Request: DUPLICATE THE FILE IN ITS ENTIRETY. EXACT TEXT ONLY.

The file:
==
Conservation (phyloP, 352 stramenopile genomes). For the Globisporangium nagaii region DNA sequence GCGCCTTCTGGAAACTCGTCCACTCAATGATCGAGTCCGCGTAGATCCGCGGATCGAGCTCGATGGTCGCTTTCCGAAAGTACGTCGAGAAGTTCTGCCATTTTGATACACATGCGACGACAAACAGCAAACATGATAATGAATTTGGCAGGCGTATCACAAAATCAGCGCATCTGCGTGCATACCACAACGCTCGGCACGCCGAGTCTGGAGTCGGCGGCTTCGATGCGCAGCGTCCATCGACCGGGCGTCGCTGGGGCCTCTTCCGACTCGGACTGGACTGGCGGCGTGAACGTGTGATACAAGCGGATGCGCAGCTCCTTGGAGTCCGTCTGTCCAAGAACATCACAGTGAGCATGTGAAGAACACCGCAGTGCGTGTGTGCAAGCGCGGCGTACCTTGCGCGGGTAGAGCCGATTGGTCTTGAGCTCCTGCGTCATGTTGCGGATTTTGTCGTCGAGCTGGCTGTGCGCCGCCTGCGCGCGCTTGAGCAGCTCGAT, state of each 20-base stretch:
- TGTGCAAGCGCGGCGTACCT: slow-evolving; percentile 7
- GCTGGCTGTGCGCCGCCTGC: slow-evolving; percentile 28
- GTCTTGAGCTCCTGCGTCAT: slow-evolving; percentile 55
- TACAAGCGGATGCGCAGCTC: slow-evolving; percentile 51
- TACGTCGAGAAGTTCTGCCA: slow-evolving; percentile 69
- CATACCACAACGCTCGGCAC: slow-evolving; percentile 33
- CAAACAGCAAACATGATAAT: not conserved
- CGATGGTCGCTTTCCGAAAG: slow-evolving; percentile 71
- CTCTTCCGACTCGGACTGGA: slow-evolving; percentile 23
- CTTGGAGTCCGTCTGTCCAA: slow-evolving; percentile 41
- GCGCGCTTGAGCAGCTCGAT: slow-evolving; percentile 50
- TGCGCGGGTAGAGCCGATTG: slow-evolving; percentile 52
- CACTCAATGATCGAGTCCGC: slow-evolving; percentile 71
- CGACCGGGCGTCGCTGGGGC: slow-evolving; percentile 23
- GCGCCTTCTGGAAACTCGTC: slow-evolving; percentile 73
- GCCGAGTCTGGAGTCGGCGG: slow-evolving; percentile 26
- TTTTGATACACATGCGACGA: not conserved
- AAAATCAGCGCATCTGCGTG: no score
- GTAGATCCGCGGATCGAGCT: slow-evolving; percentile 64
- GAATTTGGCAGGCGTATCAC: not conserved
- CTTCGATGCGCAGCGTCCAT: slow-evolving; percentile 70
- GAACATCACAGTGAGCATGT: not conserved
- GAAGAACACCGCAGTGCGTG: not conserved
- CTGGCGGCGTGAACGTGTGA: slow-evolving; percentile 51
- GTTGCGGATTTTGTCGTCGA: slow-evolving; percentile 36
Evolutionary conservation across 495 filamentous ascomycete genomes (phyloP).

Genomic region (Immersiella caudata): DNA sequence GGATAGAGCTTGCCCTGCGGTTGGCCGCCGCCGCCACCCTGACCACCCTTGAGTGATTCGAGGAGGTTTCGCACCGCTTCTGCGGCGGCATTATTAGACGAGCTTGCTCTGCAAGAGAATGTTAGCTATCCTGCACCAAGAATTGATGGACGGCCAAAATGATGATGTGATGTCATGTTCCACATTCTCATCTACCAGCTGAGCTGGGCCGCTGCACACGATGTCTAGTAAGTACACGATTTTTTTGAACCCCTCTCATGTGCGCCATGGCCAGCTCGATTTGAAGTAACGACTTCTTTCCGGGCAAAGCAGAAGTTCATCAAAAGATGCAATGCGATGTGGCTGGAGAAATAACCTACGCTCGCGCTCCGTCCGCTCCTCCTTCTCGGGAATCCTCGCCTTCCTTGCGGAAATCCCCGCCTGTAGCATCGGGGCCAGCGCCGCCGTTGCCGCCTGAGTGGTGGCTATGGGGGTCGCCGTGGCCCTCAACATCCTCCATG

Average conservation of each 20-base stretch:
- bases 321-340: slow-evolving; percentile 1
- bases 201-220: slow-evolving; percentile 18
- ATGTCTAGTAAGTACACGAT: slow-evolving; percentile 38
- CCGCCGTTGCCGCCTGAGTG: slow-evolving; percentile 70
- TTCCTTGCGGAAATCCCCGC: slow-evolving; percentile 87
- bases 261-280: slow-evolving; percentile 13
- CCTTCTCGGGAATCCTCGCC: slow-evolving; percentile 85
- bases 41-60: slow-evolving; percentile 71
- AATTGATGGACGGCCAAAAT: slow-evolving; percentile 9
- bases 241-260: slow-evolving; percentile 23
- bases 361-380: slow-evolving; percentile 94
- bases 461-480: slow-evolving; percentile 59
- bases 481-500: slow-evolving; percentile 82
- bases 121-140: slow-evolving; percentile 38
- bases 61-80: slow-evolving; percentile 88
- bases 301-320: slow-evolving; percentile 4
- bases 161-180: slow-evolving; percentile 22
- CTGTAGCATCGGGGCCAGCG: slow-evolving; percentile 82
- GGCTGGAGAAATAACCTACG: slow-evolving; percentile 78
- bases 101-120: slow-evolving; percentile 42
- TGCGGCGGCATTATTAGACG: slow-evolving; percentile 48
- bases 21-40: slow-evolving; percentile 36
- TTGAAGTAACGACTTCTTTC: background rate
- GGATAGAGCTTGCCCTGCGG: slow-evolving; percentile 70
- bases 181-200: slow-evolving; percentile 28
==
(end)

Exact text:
Conservation (phyloP, 352 stramenopile genomes). For the Globisporangium nagaii region DNA sequence GCGCCTTCTGGAAACTCGTCCACTCAATGATCGAGTCCGCGTAGATCCGCGGATCGAGCTCGATGGTCGCTTTCCGAAAGTACGTCGAGAAGTTCTGCCATTTTGATACACATGCGACGACAAACAGCAAACATGATAATGAATTTGGCAGGCGTATCACAAAATCAGCGCATCTGCGTGCATACCACAACGCTCGGCACGCCGAGTCTGGAGTCGGCGGCTTCGATGCGCAGCGTCCATCGACCGGGCGTCGCTGGGGCCTCTTCCGACTCGGACTGGACTGGCGGCGTGAACGTGTGATACAAGCGGATGCGCAGCTCCTTGGAGTCCGTCTGTCCAAGAACATCACAGTGAGCATGTGAAGAACACCGCAGTGCGTGTGTGCAAGCGCGGCGTACCTTGCGCGGGTAGAGCCGATTGGTCTTGAGCTCCTGCGTCATGTTGCGGATTTTGTCGTCGAGCTGGCTGTGCGCCGCCTGCGCGCGCTTGAGCAGCTCGAT, state of each 20-base stretch:
- TGTGCAAGCGCGGCGTACCT: slow-evolving; percentile 7
- GCTGGCTGTGCGCCGCCTGC: slow-evolving; percentile 28
- GTCTTGAGCTCCTGCGTCAT: slow-evolving; percentile 55
- TACAAGCGGATGCGCAGCTC: slow-evolving; percentile 51
- TACGTCGAGAAGTTCTGCCA: slow-evolving; percentile 69
- CATACCACAACGCTCGGCAC: slow-evolving; percentile 33
- CAAACAGCAAACATGATAAT: not conserved
- CGATGGTCGCTTTCCGAAAG: slow-evolving; percentile 71
- CTCTTCCGACTCGGACTGGA: slow-evolving; percentile 23
- CTTGGAGTCCGTCTGTCCAA: slow-evolving; percentile 41
- GCGCGCTTGAGCAGCTCGAT: slow-evolving; percentile 50
- TGCGCGGGTAGAGCCGATTG: slow-evolving; percentile 52
- CACTCAATGATCGAGTCCGC: slow-evolving; percentile 71
- CGACCGGGCGTCGCTGGGGC: slow-evolving; percentile 23
- GCGCCTTCTGGAAACTCGTC: slow-evolving; percentile 73
- GCCGAGTCTGGAGTCGGCGG: slow-evolving; percentile 26
- TTTTGATACACATGCGACGA: not conserved
- AAAATCAGCGCATCTGCGTG: no score
- GTAGATCCGCGGATCGAGCT: slow-evolving; percentile 64
- GAATTTGGCAGGCGTATCAC: not conserved
- CTTCGATGCGCAGCGTCCAT: slow-evolving; percentile 70
- GAACATCACAGTGAGCATGT: not conserved
- GAAGAACACCGCAGTGCGTG: not conserved
- CTGGCGGCGTGAACGTGTGA: slow-evolving; percentile 51
- GTTGCGGATTTTGTCGTCGA: slow-evolving; percentile 36
Evolutionary conservation across 495 filamentous ascomycete genomes (phyloP).

Genomic region (Immersiella caudata): DNA sequence GGATAGAGCTTGCCCTGCGGTTGGCCGCCGCCGCCACCCTGACCACCCTTGAGTGATTCGAGGAGGTTTCGCACCGCTTCTGCGGCGGCATTATTAGACGAGCTTGCTCTGCAAGAGAATGTTAGCTATCCTGCACCAAGAATTGATGGACGGCCAAAATGATGATGTGATGTCATGTTCCACATTCTCATCTACCAGCTGAGCTGGGCCGCTGCACACGATGTCTAGTAAGTACACGATTTTTTTGAACCCCTCTCATGTGCGCCATGGCCAGCTCGATTTGAAGTAACGACTTCTTTCCGGGCAAAGCAGAAGTTCATCAAAAGATGCAATGCGATGTGGCTGGAGAAATAACCTACGCTCGCGCTCCGTCCGCTCCTCCTTCTCGGGAATCCTCGCCTTCCTTGCGGAAATCCCCGCCTGTAGCATCGGGGCCAGCGCCGCCGTTGCCGCCTGAGTGGTGGCTATGGGGGTCGCCGTGGCCCTCAACATCCTCCATG

Average conservation of each 20-base stretch:
- bases 321-340: slow-evolving; percentile 1
- bases 201-220: slow-evolving; percentile 18
- ATGTCTAGTAAGTACACGAT: slow-evolving; percentile 38
- CCGCCGTTGCCGCCTGAGTG: slow-evolving; percentile 70
- TTCCTTGCGGAAATCCCCGC: slow-evolving; percentile 87
- bases 261-280: slow-evolving; percentile 13
- CCTTCTCGGGAATCCTCGCC: slow-evolving; percentile 85
- bases 41-60: slow-evolving; percentile 71
- AATTGATGGACGGCCAAAAT: slow-evolving; percentile 9
- bases 241-260: slow-evolving; percentile 23
- bases 361-380: slow-evolving; percentile 94
- bases 461-480: slow-evolving; percentile 59
- bases 481-500: slow-evolving; percentile 82
- bases 121-140: slow-evolving; percentile 38
- bases 61-80: slow-evolving; percentile 88
- bases 301-320: slow-evolving; percentile 4
- bases 161-180: slow-evolving; percentile 22
- CTGTAGCATCGGGGCCAGCG: slow-evolving; percentile 82
- GGCTGGAGAAATAACCTACG: slow-evolving; percentile 78
- bases 101-120: slow-evolving; percentile 42
- TGCGGCGGCATTATTAGACG: slow-evolving; percentile 48
- bases 21-40: slow-evolving; percentile 36
- TTGAAGTAACGACTTCTTTC: background rate
- GGATAGAGCTTGCCCTGCGG: slow-evolving; percentile 70
- bases 181-200: slow-evolving; percentile 28